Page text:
We have been crowdsourcing map data for over 15 years, long before the term"crowdsourcing" was coined by an article in 2006. The more I speak with large companies about crowdsourced data the more I begin to understand why most large companies and government fail at collecting and using crowdsourced data for their benefit.
Crowdsourcing was trendy a few years ago and now the companies that do it well can be very successful. Waze (now owned by Google) is a perfect example of a company that got it right and still does a great job. However, crowdsourcing and making money don't necessarily go hand-in-hand. Waze is successful because they got bought by Google for $1B+ but they never made $1 before they were purchased.
Here are my top 10 reasons why I think big companies fail at it.
- Management fear of data having "errors" and lack of control
- Lack of management leadership, passion and communication for problem
- Poor filtering processes and requirements for contributed data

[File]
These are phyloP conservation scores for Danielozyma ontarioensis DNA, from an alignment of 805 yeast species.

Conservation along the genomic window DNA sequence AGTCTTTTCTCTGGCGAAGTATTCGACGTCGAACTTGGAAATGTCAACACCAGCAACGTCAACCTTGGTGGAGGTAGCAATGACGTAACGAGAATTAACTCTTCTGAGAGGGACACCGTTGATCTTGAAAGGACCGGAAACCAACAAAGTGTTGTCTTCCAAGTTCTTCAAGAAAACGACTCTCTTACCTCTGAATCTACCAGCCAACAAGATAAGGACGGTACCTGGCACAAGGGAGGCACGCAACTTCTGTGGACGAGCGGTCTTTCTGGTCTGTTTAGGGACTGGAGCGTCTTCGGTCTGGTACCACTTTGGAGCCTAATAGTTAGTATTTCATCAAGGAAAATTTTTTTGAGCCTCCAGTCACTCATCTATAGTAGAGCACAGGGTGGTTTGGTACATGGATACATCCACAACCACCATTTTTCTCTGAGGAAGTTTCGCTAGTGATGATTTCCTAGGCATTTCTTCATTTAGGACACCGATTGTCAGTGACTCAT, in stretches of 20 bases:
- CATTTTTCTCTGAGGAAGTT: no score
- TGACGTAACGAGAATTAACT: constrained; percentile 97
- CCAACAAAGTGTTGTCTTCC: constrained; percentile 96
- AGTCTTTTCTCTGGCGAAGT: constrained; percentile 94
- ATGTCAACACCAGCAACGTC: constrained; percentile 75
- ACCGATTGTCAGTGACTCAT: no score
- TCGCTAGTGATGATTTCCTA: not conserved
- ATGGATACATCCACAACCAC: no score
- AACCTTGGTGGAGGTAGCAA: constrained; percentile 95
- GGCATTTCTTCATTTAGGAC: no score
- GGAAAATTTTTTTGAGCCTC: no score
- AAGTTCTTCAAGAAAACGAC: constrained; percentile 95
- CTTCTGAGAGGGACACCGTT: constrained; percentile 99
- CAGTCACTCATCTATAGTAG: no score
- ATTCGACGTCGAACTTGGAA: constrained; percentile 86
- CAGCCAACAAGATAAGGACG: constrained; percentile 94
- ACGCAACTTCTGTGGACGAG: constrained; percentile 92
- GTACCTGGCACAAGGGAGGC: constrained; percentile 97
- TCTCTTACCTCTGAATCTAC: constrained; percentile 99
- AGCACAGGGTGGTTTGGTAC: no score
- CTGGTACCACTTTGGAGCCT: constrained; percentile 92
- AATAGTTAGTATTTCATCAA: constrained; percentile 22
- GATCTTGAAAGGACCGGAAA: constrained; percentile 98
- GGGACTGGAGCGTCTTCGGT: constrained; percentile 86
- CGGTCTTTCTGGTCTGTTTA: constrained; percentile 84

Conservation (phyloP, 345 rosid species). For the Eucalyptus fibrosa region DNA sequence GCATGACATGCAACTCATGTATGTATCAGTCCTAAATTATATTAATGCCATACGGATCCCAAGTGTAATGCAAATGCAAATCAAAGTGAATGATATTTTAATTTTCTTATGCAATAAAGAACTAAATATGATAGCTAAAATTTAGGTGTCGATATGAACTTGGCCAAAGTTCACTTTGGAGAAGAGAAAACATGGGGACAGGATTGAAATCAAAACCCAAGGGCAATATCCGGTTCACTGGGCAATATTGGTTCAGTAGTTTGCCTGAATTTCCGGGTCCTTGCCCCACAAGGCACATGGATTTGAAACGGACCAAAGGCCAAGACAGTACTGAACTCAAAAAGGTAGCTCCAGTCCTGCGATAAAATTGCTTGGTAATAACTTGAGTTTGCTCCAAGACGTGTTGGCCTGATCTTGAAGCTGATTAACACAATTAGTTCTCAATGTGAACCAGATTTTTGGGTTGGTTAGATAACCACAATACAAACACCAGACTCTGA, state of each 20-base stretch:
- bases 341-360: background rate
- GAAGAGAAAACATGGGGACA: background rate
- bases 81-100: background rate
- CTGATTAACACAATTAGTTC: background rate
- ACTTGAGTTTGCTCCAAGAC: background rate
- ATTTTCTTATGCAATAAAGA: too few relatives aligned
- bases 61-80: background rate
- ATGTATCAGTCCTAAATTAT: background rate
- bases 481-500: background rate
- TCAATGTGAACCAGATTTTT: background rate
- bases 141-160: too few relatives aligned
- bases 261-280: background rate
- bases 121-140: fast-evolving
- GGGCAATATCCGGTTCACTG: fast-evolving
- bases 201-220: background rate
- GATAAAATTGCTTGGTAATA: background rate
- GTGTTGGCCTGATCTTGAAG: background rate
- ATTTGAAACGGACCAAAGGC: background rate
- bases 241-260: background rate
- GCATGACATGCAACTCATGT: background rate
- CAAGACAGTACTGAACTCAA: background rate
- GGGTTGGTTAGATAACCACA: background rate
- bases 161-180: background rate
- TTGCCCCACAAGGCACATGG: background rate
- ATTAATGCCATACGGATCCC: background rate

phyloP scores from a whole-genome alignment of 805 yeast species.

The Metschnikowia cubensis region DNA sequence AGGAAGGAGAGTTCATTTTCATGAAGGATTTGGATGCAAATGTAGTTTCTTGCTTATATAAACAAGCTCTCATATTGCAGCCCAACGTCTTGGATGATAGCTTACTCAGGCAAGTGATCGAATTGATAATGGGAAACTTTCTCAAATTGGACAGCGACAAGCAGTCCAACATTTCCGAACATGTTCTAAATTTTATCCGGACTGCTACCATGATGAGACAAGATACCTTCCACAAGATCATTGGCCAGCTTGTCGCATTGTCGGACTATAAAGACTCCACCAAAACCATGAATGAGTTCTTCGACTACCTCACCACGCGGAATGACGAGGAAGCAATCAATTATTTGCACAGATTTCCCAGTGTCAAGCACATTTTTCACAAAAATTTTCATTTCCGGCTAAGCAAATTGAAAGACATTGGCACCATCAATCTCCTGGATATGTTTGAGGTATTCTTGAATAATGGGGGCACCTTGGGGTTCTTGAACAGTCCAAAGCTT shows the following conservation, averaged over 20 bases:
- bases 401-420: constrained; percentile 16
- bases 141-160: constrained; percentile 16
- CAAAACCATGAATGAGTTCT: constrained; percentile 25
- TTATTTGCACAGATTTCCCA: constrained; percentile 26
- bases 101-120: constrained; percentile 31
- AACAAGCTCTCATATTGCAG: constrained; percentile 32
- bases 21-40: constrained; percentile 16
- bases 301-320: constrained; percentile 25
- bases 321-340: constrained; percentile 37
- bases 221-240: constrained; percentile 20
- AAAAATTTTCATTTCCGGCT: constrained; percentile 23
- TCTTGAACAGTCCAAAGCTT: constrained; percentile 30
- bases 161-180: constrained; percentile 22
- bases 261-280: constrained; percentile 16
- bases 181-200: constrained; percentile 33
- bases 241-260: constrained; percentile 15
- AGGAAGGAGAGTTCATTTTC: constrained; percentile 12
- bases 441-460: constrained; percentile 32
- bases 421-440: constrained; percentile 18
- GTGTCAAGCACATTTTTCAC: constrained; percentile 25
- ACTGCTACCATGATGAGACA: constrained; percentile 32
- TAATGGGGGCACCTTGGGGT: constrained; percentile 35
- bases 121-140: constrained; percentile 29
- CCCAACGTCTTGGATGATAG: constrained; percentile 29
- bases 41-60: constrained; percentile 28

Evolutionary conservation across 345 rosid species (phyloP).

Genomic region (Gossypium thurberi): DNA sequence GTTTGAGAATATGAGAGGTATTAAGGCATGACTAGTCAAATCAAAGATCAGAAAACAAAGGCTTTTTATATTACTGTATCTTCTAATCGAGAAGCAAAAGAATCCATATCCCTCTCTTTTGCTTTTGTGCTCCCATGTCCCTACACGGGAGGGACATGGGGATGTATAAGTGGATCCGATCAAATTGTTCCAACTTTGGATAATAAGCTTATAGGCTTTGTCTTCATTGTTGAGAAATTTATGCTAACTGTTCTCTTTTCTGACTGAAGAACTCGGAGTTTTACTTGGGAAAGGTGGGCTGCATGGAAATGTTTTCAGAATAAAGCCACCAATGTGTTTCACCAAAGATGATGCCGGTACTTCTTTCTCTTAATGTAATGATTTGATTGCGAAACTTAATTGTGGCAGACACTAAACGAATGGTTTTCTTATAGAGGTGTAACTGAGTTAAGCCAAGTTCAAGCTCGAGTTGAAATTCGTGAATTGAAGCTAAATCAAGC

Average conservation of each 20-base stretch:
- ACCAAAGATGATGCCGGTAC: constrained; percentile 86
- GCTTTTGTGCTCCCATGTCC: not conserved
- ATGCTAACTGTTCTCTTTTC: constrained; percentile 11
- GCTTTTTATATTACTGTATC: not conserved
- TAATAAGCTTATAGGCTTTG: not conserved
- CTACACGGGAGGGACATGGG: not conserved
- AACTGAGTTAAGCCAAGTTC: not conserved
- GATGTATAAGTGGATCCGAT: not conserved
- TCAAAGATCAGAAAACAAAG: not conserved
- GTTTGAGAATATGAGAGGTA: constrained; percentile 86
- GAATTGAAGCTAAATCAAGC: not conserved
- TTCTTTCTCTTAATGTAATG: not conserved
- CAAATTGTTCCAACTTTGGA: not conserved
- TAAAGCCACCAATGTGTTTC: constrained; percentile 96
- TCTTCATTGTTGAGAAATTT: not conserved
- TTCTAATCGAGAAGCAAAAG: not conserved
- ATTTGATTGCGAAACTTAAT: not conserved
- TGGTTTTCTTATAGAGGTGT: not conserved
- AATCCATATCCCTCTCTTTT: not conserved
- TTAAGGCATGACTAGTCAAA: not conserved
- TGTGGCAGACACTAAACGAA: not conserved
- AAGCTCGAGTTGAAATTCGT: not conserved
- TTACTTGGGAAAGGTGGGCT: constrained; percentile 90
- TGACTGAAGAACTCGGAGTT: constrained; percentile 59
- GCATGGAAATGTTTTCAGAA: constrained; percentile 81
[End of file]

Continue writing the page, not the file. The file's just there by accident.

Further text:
- Not sharing enough data that is collected by your users
- Lack of confidentiality and not allowing anonymous users to contribute data
- No SEO / PR / marketing strategy to find data collectors
- Scrapping data from “like” sources is not crowdsouring
- Lack of engaged community discussion on the data
- Poorly defined niche categories and lack of a problem being solved
- "Too many cooks in the kitchen" managing data.
Companies that are successful at crowdsourcing now and in the future are lean and mean. They are self funded, bootstrapped by advertising or subsidized by a large parent company. Some license data as well to other mapping companies but this is a tough business. Owning and taking risk building unique data sets is the future of geospatial crowdsourcing.
Buying versus building is a better solution for big companies in my opinion.